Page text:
Brigida Soriano - Fotolia
Konica Minolta Business Solutions is seeking a more cooperative culture with suppliers early in 2015 when it moves procurement to the Ariba Network and creates a one-stop shop for millions of dollars in transactions.
Company leaders said the cloud-based procurement network, billed by Ariba as the world's largest, means businesses will no longer be focusing just on squeezing suppliers on price.
Konica Minolta CFO John Thielke and Larry Reuter, director of procurement, said the Ariba Network will allow a more collaborative process among buyers and sellers and give Konica Minolta strategic opportunities for winning new customers.
"It is like social media networking," Thielke said. "We will have both sides communicating with each other through the network. There are huge opportunities for the company in this process."
As a global company with suppliers all around the world, Konica Minolta is looking for a single source to manage suppliers and track spending and contracts. The Ariba Network will also dramatically reduce paperwork, cut costs and improve customer service.
Reuter said the business network could end the traditional way of treating suppliers as entities only to be pressured over price. During the next five to 10 years, automation will create big electronic supply chains that will blur the lines between businesses and prompt companies to look for value other than the price, he said.
"If that supplier is viewed as helping you service your customer because you are exchanging data [and] you are keeping each other informed, ultimately that is good for the supplier and good for us," he said.
Automating procurement, supplier connections
Headquartered in Ramsey, N.J., Konica Minolta Business Solutions is the U.S. arm of Tokyo-based parent Konica Minolta Inc. The company signed a five-year agreement this summer to use the applications on the SAP-owned Ariba Network for procurement and began the project in October. It is currently deep into the implementation and plans to launch the system on April 1.
Eventually, it will buy about $200 million in products and services annually through the Ariba Network, according to Reuter. The network will provide services that include finding and evaluating potential suppliers, connecting procurement with the financial department, managing invoices, analyzing data on spending and managing the performance of suppliers.
Ariba claims 1.6 million trading partners and more than $500 billion in annual transactions on its network. More than half of Konica Minolta's 7,000 suppliers are already on it.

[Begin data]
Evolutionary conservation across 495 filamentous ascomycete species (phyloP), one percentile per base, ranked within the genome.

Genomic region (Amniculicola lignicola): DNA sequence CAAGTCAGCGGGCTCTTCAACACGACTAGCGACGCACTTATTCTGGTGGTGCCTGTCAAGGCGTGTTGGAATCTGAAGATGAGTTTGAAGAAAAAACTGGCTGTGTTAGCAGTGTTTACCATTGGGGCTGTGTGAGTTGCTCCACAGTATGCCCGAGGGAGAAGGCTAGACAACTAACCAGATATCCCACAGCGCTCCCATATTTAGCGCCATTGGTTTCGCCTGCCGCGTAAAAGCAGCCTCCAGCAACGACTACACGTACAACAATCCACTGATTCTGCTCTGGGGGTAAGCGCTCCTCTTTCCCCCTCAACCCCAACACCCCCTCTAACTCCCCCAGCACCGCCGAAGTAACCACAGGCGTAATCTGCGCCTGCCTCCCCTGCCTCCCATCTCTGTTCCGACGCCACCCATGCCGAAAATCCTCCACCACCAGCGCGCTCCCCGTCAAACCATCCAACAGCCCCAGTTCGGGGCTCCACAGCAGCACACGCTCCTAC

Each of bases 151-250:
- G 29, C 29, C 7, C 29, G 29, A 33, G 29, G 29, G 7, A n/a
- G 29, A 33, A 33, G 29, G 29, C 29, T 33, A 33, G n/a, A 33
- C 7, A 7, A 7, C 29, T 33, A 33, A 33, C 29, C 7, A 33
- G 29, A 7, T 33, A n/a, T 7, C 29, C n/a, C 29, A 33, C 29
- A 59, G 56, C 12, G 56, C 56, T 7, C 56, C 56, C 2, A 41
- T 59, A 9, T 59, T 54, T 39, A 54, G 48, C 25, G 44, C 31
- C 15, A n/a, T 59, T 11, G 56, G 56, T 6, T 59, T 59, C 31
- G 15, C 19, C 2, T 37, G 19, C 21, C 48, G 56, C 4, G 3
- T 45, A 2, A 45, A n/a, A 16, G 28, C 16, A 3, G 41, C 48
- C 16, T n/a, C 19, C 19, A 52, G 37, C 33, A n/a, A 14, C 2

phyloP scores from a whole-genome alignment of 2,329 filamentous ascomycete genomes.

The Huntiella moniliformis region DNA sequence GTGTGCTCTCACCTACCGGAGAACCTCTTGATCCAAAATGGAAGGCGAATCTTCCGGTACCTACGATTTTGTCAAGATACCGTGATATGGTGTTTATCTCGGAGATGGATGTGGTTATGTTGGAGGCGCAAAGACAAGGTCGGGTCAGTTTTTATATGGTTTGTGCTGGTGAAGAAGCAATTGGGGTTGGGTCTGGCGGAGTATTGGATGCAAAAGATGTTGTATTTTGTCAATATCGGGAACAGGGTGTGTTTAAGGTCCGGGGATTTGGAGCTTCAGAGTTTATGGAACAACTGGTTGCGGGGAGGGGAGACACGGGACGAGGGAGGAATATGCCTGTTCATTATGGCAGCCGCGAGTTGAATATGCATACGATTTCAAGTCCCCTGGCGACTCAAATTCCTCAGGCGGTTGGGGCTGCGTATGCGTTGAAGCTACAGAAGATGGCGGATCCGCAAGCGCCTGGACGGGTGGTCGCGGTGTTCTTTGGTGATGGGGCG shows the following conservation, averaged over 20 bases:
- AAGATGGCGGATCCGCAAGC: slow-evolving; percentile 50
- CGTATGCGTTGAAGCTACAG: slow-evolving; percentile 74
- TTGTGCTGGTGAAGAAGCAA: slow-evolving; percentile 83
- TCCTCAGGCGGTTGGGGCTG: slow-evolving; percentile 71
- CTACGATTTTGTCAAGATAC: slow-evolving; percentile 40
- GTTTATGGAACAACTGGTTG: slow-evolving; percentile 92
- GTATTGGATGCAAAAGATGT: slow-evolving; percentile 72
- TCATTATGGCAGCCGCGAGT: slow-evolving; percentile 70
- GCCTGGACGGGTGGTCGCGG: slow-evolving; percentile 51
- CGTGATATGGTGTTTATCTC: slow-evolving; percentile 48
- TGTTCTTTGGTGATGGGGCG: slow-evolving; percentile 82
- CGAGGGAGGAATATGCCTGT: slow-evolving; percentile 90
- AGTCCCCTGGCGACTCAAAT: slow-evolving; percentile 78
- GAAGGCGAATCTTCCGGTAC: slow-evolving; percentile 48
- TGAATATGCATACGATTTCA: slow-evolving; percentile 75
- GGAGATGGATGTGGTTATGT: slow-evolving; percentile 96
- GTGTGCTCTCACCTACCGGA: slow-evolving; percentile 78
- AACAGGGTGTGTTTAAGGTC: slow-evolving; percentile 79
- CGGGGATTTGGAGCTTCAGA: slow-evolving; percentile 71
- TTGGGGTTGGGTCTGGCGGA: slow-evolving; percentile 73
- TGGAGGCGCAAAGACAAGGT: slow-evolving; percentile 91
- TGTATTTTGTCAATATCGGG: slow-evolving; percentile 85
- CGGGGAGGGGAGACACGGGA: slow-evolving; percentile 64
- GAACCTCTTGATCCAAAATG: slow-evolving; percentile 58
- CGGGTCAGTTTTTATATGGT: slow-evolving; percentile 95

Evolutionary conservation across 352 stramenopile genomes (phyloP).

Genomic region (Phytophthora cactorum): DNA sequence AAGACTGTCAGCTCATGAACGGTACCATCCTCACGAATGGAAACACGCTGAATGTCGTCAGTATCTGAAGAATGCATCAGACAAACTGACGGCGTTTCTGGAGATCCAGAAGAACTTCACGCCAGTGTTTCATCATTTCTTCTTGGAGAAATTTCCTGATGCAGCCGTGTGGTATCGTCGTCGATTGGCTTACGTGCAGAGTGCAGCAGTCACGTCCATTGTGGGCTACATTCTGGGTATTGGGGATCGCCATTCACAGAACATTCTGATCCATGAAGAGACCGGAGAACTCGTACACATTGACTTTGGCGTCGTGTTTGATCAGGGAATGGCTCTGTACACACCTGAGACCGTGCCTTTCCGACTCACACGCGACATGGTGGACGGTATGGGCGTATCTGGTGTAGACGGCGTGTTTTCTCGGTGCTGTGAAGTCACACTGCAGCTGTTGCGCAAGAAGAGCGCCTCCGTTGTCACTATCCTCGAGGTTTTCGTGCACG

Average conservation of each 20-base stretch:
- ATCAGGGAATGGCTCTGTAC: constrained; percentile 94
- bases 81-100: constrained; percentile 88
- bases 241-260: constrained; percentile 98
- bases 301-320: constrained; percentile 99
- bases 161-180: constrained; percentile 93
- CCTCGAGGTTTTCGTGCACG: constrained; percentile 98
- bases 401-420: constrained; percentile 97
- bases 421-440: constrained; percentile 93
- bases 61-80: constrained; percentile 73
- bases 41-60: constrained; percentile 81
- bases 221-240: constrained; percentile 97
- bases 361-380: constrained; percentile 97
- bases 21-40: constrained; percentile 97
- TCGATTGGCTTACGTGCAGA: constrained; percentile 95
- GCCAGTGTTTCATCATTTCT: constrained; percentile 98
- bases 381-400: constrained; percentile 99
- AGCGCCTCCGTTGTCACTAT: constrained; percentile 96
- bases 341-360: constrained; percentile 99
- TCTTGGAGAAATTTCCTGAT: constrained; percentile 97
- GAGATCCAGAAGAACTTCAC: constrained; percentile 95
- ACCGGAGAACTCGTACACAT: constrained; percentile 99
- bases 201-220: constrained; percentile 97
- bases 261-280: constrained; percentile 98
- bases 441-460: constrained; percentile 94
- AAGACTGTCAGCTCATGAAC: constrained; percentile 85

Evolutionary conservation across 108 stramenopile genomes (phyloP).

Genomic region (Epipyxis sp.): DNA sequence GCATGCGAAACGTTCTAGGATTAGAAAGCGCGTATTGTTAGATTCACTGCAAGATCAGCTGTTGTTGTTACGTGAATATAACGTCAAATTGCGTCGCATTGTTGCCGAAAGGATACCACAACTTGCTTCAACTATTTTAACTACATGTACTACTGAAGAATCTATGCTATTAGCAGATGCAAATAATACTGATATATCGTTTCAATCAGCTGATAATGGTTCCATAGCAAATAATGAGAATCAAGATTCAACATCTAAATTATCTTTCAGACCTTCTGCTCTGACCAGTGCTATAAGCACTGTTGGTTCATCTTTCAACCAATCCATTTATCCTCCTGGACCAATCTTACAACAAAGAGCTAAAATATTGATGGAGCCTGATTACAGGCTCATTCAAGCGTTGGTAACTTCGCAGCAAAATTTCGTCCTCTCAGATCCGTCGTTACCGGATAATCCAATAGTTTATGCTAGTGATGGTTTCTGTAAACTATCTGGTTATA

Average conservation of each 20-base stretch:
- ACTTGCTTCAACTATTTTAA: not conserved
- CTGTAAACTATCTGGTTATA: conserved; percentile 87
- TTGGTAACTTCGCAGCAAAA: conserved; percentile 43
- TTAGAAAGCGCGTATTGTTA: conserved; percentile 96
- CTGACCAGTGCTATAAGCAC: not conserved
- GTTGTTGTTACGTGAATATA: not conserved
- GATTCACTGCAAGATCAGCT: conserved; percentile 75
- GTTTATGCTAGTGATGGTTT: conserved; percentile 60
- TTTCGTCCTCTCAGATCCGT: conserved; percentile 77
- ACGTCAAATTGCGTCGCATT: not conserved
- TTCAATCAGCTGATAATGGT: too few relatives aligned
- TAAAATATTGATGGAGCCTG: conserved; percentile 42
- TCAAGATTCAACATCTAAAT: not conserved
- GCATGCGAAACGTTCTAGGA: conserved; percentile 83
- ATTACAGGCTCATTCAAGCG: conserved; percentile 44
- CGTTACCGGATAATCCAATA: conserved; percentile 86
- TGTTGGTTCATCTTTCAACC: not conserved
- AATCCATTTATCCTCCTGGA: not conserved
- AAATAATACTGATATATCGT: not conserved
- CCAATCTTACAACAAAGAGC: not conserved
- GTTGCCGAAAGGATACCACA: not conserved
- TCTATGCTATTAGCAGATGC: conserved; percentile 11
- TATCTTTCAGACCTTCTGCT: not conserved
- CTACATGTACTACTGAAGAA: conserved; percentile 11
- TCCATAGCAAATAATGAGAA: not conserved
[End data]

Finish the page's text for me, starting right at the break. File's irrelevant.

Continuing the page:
Reuter said he is working with three or four Ariba consultants on building the company's system on the network. A lot of the work involves integrating Konica Minolta's existing SAP ERP system with Ariba.
The company currently runs a manual procurement system and processes over 70,000 purchase orders a year. About a dozen employees are assigned to handling them.
Thielke said he spends a lot of time approving paper purchase requests. The network will provide an automated approval procedure for requisitions and purchase orders, allowing for much faster processing. "To me, the process is not as efficient as it should be," Thielke said. "I think there is a lot of opportunity there for cost savings."
The Ariba Network could also expand the number of possible suppliers exponentially, bringing in thousands of suppliers previously unknown to the company. In many instances, paperwork promotes the use of a single supplier because it is easier to do business with just one.
The network will also include an automated system for checking a supplier's bill against the terms and conditions of a contract, giving Thielke better assurances that the company is taking advantage of negotiated items.
The company also uses a manual process for contract management, meaning it sometimes suffers from a lack of oversight of some agreements.
Corporations coming together
The move to the Ariba Network comes amid dramatic change. The core business of the parent company is manufacturing and selling multifunctional printers and other devices, which Konica Minolta Business Solutions then resells in the U.S. Because the printer industry is not growing, the company is moving into selling software and software services, as well as managing IT for other businesses.
It will handle direct procurement on the Ariba Network -- anything that it resells, such as software, components, subcontracted services and hardware -- and indirect procurement of anything it consumes, such as office supplies and janitorial services.
By offering a virtual one-stop shop for customers, the company could leverage the network to acquire new customers and to more smoothly buy and ship products it doesn't keep in stock.
Konica Minolta chose Ariba partly because of its long history with SAP, whose ERP software it implemented over five years starting in 1998.
About three years ago, it began considering new technologies for connecting its procurement process with the financial department.
The company was leaning toward SAP's supplier relationship management software because of its integration with the ERP system. It already had the license for it.
Then SAP bought Ariba in 2012 for $45 per share in cash, or a 20% premium at the time of the announcement. Like SAP, Konica Minolta decided Ariba was a good fit.
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